By Mathew D. Rose, a free lance journalist in Berlin
In Germany, Angela Merkel’s Christian Democratic Party and its sister party the Bavarian Christian Social Union are inexorably heading for a “grand coalition” with the Social Democrats. This would give the coalition well over a two-thirds majority in both houses of parliament, making constitutional changes a mere formality. What does this mean for Germany and what will its effect be upon the European Union and a resolution of its current economic crisis?
This grand coalition does not bode well for the average German. One only needs look back at the last grand coalition formed in 2005. What should have been a compromise between Merkel’s centre-right Christian Democrat bloc and purportedly centre-left Social Democrats ended up an incontrovertible neoliberal program unfavorable to most cititzens. The best example was the two percent increase in the sales tax in the Christian Democrat bloc’s platform, the most contentious issue of the 2005 election. The Social Democrats castigated this increment, which would principally penalize wage earners, as the “Merkel Tax”. As the grand coalition was formalized, it was announced that the sales tax would not be increased by two percent, as sought by Merkel, but, astonishingly, three percent. Other changes initiated by the past grand coalition were an rise in the retirement age by two years, and a reduction of corporate and inheritance taxes, to name a few.
This volte face by the Social Democrats was something many voters and party faithful have never forgiven. In the 2009 elections, after four years of grand coalition, not only did the Social Democrats suffer their worst post-war election result, 23 percent, but the party had by then lost almost a fifth of its members. This was the second major haemorrhaging of leftists (the first during the the Social Democrats’ neoliberal policy under Gerhard Schroeder) the party had suffered within ten years. One does not have to look far for an explanation. The party had jettisoned its social credentials.
After its 2009 election disaster, the party tried to rebuild its leftist image. The predominant features of its latest election platform included raising taxes for the rich to finance much needed public investment sacrificed in the name of austerity and a minimum wage in a country where a quarter of employees work in the low pay sector. This helped to raise its results slightly, but most of its leftist voters appear to have abandoned the party, with its leftist election rhetoric and rightist policy, forever.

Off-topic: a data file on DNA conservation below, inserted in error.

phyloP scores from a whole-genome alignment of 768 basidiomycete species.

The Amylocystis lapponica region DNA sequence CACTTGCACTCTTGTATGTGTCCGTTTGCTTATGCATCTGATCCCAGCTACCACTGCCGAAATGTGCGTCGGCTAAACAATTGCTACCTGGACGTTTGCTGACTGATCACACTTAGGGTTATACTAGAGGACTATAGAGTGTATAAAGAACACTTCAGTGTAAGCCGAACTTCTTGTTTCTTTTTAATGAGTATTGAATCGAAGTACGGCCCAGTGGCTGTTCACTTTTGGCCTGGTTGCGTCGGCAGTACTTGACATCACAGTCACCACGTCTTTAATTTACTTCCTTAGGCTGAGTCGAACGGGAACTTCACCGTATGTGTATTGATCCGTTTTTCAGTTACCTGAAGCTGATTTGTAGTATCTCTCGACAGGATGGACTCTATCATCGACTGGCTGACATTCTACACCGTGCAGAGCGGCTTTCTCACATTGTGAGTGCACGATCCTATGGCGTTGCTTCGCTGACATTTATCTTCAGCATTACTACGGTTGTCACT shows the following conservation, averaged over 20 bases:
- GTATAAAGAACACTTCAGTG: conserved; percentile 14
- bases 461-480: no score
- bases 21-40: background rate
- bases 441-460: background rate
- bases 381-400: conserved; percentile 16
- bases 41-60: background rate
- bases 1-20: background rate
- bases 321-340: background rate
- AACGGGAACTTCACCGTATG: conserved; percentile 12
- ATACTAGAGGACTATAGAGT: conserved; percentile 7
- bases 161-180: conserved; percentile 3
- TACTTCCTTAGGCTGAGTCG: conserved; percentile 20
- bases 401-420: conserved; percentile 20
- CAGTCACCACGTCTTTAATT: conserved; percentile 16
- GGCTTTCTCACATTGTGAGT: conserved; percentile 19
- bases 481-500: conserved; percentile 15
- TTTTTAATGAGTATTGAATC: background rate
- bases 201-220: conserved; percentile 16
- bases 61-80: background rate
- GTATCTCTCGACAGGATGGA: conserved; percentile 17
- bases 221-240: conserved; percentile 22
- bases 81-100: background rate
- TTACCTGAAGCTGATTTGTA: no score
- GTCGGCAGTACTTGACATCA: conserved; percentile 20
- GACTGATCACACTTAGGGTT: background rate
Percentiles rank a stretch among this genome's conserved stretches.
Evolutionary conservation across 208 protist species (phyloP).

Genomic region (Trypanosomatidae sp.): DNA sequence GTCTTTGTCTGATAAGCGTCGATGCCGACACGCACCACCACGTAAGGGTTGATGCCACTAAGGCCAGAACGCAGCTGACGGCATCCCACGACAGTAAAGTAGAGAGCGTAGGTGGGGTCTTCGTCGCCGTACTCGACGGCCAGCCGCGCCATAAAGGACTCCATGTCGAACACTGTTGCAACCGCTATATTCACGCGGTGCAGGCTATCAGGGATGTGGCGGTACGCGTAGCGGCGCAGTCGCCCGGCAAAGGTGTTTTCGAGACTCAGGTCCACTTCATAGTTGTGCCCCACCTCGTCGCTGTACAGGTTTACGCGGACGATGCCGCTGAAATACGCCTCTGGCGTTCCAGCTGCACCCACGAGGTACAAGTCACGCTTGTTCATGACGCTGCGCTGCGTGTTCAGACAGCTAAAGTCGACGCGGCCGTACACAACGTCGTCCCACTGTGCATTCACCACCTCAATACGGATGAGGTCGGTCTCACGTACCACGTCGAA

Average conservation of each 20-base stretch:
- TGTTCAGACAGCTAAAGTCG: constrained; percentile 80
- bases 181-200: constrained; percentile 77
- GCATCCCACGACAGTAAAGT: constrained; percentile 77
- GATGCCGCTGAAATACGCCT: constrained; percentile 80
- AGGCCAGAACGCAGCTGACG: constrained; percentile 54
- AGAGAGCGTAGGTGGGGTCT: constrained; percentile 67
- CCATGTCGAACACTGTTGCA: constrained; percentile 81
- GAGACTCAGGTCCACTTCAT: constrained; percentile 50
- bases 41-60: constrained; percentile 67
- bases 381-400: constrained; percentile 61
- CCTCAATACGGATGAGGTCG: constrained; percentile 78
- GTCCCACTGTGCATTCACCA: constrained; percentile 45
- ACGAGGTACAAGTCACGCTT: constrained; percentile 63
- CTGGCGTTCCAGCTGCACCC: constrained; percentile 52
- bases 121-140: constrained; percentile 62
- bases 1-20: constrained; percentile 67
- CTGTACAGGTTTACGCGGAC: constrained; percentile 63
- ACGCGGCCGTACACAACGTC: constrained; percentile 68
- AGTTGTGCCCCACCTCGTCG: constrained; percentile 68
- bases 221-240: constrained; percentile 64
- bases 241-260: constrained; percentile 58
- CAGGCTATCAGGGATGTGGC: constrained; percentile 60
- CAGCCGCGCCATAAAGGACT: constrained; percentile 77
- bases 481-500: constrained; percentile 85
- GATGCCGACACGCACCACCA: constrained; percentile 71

This does not seem to interest the party grandees in the least. They give the impression of being more concerned about their personal wealth than the welfare of their constituents. Since the era of Gerhard Schroeder one prominent Social Democrat politician after another has found a well paid job in companies that they had provided political favours for while in office. Many prominent Social Democrats of the Schroeder era, including the former chancellor himself, whose egregious venality is an embarrassment for the party, are glaringly absent at party conventions.
Peer Steinbrück, who was the Social Democratic chancellor candidate in last month’s election didn’t even wait to retire from active politics, but cashed in while still a member of the Bundestag. As Finance Minister in the last grand coalition he had generously bailed out German banks, letting the taxpayer foot the bill. Following the election debacle of 2009 he was reduced to being a simple member of parliament. But he was a seldom seen there, missing important debates and legislation votes, preferring instead to give highly remunerated talks, mostly for financial institutions, earning around €1.5 million ($2 million), until the election campaign terminated these appearances.
Thus it comes as no surprise that the first prominent Social Democrat to broach the topic of a grand coalition shortly after last month’s election, Johannes Kahr, stipulated only one condition: That his party receive as many minister portfolios as the triumphant party of Ms. Merkel. For Kahr and many other Social Democrats political issues are – well – not an issue. Even before the grand coalition has been finalized, new prominent posts are being created in the Bundestag and purportedly in the government to provide for the rapacity of the Social Democrats, this ostensibly includes an increase in the number of ministers.